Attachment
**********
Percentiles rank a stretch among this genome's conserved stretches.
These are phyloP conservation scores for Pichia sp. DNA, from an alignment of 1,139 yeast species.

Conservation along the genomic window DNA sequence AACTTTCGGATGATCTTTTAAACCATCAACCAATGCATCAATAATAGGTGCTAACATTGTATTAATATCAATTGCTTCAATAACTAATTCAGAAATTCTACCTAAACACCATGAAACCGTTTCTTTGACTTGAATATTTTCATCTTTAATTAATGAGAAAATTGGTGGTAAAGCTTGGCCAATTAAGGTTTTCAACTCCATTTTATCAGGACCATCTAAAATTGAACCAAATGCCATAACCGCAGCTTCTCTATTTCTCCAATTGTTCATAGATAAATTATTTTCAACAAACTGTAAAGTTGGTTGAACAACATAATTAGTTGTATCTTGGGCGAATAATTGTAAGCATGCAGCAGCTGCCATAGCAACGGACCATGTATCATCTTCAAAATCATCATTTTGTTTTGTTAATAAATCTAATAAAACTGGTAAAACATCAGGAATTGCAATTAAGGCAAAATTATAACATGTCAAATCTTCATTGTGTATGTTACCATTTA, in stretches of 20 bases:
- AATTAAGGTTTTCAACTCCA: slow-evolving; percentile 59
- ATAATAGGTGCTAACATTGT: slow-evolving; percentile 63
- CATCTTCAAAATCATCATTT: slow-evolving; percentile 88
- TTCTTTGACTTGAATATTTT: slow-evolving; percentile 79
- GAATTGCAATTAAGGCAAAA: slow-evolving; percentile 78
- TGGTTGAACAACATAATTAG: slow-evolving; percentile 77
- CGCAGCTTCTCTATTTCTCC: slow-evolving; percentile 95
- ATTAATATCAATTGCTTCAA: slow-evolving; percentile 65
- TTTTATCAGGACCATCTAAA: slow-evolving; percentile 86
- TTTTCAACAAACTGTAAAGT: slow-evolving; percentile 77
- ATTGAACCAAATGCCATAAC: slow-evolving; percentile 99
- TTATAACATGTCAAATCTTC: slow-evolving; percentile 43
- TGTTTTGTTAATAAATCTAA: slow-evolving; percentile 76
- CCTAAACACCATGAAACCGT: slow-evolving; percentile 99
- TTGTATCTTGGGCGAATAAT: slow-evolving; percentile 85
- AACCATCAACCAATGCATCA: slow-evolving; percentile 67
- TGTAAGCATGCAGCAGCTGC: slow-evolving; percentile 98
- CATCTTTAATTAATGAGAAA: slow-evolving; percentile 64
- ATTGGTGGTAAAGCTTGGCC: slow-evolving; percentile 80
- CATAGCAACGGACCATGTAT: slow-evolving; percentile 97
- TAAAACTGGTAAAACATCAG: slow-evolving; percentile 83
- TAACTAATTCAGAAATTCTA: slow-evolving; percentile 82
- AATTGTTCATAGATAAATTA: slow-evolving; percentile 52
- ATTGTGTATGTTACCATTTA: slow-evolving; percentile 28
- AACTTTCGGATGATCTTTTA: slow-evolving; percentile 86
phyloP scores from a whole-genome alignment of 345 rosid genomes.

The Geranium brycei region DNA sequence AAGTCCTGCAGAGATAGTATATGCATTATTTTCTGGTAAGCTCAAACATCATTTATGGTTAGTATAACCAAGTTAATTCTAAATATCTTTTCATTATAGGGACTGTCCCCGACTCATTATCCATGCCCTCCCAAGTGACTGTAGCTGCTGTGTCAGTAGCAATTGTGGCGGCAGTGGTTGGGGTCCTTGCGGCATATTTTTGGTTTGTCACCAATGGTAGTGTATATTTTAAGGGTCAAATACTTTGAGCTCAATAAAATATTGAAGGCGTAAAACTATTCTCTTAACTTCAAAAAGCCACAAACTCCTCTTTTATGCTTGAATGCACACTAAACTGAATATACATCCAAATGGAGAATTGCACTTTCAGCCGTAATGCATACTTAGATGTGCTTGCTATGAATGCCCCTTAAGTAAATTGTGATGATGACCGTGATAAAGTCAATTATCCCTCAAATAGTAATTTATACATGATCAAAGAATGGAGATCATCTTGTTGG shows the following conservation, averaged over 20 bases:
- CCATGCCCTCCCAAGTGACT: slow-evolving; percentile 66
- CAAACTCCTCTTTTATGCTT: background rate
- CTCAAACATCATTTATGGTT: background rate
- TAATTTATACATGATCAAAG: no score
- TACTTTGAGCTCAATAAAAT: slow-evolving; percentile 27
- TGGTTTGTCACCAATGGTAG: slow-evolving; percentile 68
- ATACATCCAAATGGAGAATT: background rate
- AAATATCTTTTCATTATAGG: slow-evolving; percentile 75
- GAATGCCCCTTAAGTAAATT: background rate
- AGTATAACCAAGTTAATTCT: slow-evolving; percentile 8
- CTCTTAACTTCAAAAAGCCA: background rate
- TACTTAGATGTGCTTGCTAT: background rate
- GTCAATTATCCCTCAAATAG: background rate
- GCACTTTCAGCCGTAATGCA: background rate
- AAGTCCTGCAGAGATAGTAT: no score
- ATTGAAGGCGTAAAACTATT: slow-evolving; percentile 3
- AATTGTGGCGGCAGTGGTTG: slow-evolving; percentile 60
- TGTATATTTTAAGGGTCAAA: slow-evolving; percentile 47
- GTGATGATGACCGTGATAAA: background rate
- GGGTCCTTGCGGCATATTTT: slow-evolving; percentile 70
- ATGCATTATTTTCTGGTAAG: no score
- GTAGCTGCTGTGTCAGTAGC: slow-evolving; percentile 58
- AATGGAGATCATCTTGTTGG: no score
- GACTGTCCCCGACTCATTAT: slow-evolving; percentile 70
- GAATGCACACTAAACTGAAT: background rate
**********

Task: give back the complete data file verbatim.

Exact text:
Percentiles rank a stretch among this genome's conserved stretches.
These are phyloP conservation scores for Pichia sp. DNA, from an alignment of 1,139 yeast species.

Conservation along the genomic window DNA sequence AACTTTCGGATGATCTTTTAAACCATCAACCAATGCATCAATAATAGGTGCTAACATTGTATTAATATCAATTGCTTCAATAACTAATTCAGAAATTCTACCTAAACACCATGAAACCGTTTCTTTGACTTGAATATTTTCATCTTTAATTAATGAGAAAATTGGTGGTAAAGCTTGGCCAATTAAGGTTTTCAACTCCATTTTATCAGGACCATCTAAAATTGAACCAAATGCCATAACCGCAGCTTCTCTATTTCTCCAATTGTTCATAGATAAATTATTTTCAACAAACTGTAAAGTTGGTTGAACAACATAATTAGTTGTATCTTGGGCGAATAATTGTAAGCATGCAGCAGCTGCCATAGCAACGGACCATGTATCATCTTCAAAATCATCATTTTGTTTTGTTAATAAATCTAATAAAACTGGTAAAACATCAGGAATTGCAATTAAGGCAAAATTATAACATGTCAAATCTTCATTGTGTATGTTACCATTTA, in stretches of 20 bases:
- AATTAAGGTTTTCAACTCCA: slow-evolving; percentile 59
- ATAATAGGTGCTAACATTGT: slow-evolving; percentile 63
- CATCTTCAAAATCATCATTT: slow-evolving; percentile 88
- TTCTTTGACTTGAATATTTT: slow-evolving; percentile 79
- GAATTGCAATTAAGGCAAAA: slow-evolving; percentile 78
- TGGTTGAACAACATAATTAG: slow-evolving; percentile 77
- CGCAGCTTCTCTATTTCTCC: slow-evolving; percentile 95
- ATTAATATCAATTGCTTCAA: slow-evolving; percentile 65
- TTTTATCAGGACCATCTAAA: slow-evolving; percentile 86
- TTTTCAACAAACTGTAAAGT: slow-evolving; percentile 77
- ATTGAACCAAATGCCATAAC: slow-evolving; percentile 99
- TTATAACATGTCAAATCTTC: slow-evolving; percentile 43
- TGTTTTGTTAATAAATCTAA: slow-evolving; percentile 76
- CCTAAACACCATGAAACCGT: slow-evolving; percentile 99
- TTGTATCTTGGGCGAATAAT: slow-evolving; percentile 85
- AACCATCAACCAATGCATCA: slow-evolving; percentile 67
- TGTAAGCATGCAGCAGCTGC: slow-evolving; percentile 98
- CATCTTTAATTAATGAGAAA: slow-evolving; percentile 64
- ATTGGTGGTAAAGCTTGGCC: slow-evolving; percentile 80
- CATAGCAACGGACCATGTAT: slow-evolving; percentile 97
- TAAAACTGGTAAAACATCAG: slow-evolving; percentile 83
- TAACTAATTCAGAAATTCTA: slow-evolving; percentile 82
- AATTGTTCATAGATAAATTA: slow-evolving; percentile 52
- ATTGTGTATGTTACCATTTA: slow-evolving; percentile 28
- AACTTTCGGATGATCTTTTA: slow-evolving; percentile 86
phyloP scores from a whole-genome alignment of 345 rosid genomes.

The Geranium brycei region DNA sequence AAGTCCTGCAGAGATAGTATATGCATTATTTTCTGGTAAGCTCAAACATCATTTATGGTTAGTATAACCAAGTTAATTCTAAATATCTTTTCATTATAGGGACTGTCCCCGACTCATTATCCATGCCCTCCCAAGTGACTGTAGCTGCTGTGTCAGTAGCAATTGTGGCGGCAGTGGTTGGGGTCCTTGCGGCATATTTTTGGTTTGTCACCAATGGTAGTGTATATTTTAAGGGTCAAATACTTTGAGCTCAATAAAATATTGAAGGCGTAAAACTATTCTCTTAACTTCAAAAAGCCACAAACTCCTCTTTTATGCTTGAATGCACACTAAACTGAATATACATCCAAATGGAGAATTGCACTTTCAGCCGTAATGCATACTTAGATGTGCTTGCTATGAATGCCCCTTAAGTAAATTGTGATGATGACCGTGATAAAGTCAATTATCCCTCAAATAGTAATTTATACATGATCAAAGAATGGAGATCATCTTGTTGG shows the following conservation, averaged over 20 bases:
- CCATGCCCTCCCAAGTGACT: slow-evolving; percentile 66
- CAAACTCCTCTTTTATGCTT: background rate
- CTCAAACATCATTTATGGTT: background rate
- TAATTTATACATGATCAAAG: no score
- TACTTTGAGCTCAATAAAAT: slow-evolving; percentile 27
- TGGTTTGTCACCAATGGTAG: slow-evolving; percentile 68
- ATACATCCAAATGGAGAATT: background rate
- AAATATCTTTTCATTATAGG: slow-evolving; percentile 75
- GAATGCCCCTTAAGTAAATT: background rate
- AGTATAACCAAGTTAATTCT: slow-evolving; percentile 8
- CTCTTAACTTCAAAAAGCCA: background rate
- TACTTAGATGTGCTTGCTAT: background rate
- GTCAATTATCCCTCAAATAG: background rate
- GCACTTTCAGCCGTAATGCA: background rate
- AAGTCCTGCAGAGATAGTAT: no score
- ATTGAAGGCGTAAAACTATT: slow-evolving; percentile 3
- AATTGTGGCGGCAGTGGTTG: slow-evolving; percentile 60
- TGTATATTTTAAGGGTCAAA: slow-evolving; percentile 47
- GTGATGATGACCGTGATAAA: background rate
- GGGTCCTTGCGGCATATTTT: slow-evolving; percentile 70
- ATGCATTATTTTCTGGTAAG: no score
- GTAGCTGCTGTGTCAGTAGC: slow-evolving; percentile 58
- AATGGAGATCATCTTGTTGG: no score
- GACTGTCCCCGACTCATTAT: slow-evolving; percentile 70
- GAATGCACACTAAACTGAAT: background rate